The Red Cross should expel its Russian affiliate over its fundraising efforts to support the families of mobilized reservists and allegedly the reservists themselves, a senior Ukrainian official insisted on Tuesday.
Dmitry Lubinets, who holds the post of commissioner for human rights in Ukraine’s parliament, accused the Russian Red Cross of backing the partial mobilization, which was announced by President Vladimir Putin last month.
By providing assistance to the mobilization efforts, the organization “supports a bloody war” in Ukraine, he added.
- As a result, Lubinets claimed that the International Federation of Red Cross and Red Crescent Societies, as well as the International Committee of the Red Cross, should expel their Russian branch and strip it of its signature emblem.
- The official went on to stress that “social protection of the families of military personnel who went to war in a foreign independent and sovereign country cannot be humane,” adding that this would only “increase the number of civilians who will be tortured and killed in Ukraine.”
His comments come a day after the Ukrainian Red Cross accused its Russian counterpart of “repeatedly violating the principle of neutrality” by helping Moscow’s military personnel.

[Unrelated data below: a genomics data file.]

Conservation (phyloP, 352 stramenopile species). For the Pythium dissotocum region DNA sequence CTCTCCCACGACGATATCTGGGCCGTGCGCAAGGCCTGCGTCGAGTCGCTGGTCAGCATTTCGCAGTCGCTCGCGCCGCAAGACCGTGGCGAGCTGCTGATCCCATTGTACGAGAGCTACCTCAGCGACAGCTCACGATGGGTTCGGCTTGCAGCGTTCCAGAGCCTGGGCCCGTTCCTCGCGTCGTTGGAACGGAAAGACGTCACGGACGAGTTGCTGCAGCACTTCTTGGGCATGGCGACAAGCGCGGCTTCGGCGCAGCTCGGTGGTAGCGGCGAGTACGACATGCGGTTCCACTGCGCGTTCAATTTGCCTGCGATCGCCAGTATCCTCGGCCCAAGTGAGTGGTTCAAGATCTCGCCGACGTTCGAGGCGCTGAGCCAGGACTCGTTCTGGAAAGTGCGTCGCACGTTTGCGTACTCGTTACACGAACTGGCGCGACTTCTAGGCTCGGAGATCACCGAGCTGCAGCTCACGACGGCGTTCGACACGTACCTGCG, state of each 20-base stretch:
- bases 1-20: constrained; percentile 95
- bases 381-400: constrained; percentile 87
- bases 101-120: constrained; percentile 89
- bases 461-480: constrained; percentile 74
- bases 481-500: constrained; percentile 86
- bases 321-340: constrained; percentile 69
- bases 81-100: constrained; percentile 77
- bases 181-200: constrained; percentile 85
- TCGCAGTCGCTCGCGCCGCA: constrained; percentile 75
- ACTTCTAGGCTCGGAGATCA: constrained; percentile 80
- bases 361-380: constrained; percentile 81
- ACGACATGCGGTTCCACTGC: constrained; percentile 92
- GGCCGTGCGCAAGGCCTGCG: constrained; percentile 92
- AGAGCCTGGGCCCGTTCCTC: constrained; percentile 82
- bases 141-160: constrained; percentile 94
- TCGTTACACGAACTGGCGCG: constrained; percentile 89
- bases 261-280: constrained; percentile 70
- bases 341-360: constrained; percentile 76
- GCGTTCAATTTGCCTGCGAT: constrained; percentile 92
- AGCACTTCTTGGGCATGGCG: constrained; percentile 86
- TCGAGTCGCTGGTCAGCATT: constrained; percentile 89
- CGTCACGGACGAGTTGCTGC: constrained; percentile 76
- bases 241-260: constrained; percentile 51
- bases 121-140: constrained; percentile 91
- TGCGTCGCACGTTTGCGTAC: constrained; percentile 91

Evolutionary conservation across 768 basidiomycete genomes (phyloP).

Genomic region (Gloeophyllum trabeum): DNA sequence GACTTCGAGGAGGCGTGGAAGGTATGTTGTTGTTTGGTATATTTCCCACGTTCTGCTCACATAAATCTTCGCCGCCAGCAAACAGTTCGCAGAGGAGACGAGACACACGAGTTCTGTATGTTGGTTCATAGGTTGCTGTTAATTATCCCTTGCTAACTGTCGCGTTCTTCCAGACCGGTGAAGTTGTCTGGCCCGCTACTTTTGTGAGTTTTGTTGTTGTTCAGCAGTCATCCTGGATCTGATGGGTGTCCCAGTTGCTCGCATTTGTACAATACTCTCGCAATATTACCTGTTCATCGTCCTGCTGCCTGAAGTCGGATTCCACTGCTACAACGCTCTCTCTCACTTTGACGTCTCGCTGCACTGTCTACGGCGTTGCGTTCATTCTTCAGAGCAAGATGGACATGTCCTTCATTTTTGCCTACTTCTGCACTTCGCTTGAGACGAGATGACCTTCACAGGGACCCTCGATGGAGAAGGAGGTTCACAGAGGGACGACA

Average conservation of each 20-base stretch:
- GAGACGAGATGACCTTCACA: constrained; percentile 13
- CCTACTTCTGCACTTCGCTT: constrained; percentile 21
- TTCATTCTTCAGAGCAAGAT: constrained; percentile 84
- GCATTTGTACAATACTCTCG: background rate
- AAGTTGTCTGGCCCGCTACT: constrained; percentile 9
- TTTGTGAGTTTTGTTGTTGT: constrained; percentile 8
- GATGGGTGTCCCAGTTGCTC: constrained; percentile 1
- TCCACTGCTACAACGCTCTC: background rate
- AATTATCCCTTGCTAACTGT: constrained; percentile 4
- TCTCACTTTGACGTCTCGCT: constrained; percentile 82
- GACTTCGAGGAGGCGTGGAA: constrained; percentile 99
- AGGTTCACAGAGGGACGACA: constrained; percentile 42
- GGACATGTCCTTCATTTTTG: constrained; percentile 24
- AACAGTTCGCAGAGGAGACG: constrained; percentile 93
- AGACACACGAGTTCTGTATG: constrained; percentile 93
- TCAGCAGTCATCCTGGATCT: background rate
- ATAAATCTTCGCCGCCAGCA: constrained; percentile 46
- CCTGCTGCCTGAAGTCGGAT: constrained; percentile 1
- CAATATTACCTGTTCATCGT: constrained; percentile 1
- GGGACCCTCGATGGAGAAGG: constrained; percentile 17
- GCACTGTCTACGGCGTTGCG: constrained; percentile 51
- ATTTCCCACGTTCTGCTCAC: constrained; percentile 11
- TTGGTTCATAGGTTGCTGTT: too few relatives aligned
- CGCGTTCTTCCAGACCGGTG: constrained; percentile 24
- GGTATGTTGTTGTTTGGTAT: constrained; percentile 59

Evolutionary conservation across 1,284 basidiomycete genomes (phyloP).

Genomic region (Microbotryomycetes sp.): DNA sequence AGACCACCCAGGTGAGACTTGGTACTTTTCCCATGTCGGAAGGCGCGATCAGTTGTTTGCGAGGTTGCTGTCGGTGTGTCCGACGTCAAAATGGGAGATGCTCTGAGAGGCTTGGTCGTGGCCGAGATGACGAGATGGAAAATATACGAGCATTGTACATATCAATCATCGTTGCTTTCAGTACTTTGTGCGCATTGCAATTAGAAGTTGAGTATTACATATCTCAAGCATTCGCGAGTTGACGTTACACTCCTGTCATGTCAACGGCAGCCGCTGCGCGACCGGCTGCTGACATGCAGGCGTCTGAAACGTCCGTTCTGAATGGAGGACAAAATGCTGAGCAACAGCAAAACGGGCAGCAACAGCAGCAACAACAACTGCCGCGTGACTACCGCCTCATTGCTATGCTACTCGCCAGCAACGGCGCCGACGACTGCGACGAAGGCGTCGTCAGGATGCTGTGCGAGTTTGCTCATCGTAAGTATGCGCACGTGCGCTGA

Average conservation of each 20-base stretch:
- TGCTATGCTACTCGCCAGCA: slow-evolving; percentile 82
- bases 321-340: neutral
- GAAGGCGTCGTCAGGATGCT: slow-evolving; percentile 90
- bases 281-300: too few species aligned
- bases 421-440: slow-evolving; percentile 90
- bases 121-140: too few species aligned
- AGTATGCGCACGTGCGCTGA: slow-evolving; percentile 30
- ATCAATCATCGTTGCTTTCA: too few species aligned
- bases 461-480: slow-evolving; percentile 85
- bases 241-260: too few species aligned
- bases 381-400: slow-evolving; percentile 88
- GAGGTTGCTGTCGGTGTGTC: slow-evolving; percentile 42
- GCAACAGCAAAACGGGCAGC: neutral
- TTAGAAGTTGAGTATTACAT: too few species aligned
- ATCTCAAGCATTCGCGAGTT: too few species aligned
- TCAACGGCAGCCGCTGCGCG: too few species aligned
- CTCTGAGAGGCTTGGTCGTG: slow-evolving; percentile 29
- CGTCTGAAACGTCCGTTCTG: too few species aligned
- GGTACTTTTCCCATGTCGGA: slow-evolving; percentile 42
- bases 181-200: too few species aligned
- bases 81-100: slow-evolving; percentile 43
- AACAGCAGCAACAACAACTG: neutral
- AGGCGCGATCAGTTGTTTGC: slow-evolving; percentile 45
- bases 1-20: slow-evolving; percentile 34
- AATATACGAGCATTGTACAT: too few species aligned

It urged its international partners to “take strict measures” to stop such actions.
In early October, the Russian Red Cross announced “centralized fundraising” to provide humanitarian aid to the families of Russian service members, including those who had been mobilized.
In a statement, Pavel Savchuk, the organization’s chair, noted that “the families of the mobilized citizens are now facing a number of difficulties,” given that many worry about their loved ones who are now involved in the conflict. Some people may also be in need of financial or humanitarian aid, he added.
“Therefore, it is very important to support them now,” he stressed.
The International Red Cross and Red Crescent Movement is a global humanitarian organization of 80 million people that helps those facing disaster, conflict and health and social problems.
- The International Committee of the Red Cross, which is part of the movement, has been working in Ukraine since 2014, after Viktor Yanukovich, the nation’s democratically elected president, was overthrown following violent riots in Kiev, which triggered an armed conflict in eastern Ukraine.
Header:Red Cross workers embrace each other after a resupply mission to residents who cannot leave their homes, in Kharkov, Ukraine. © Getty Images/MARCUS YAM/LOS ANGELES TIMES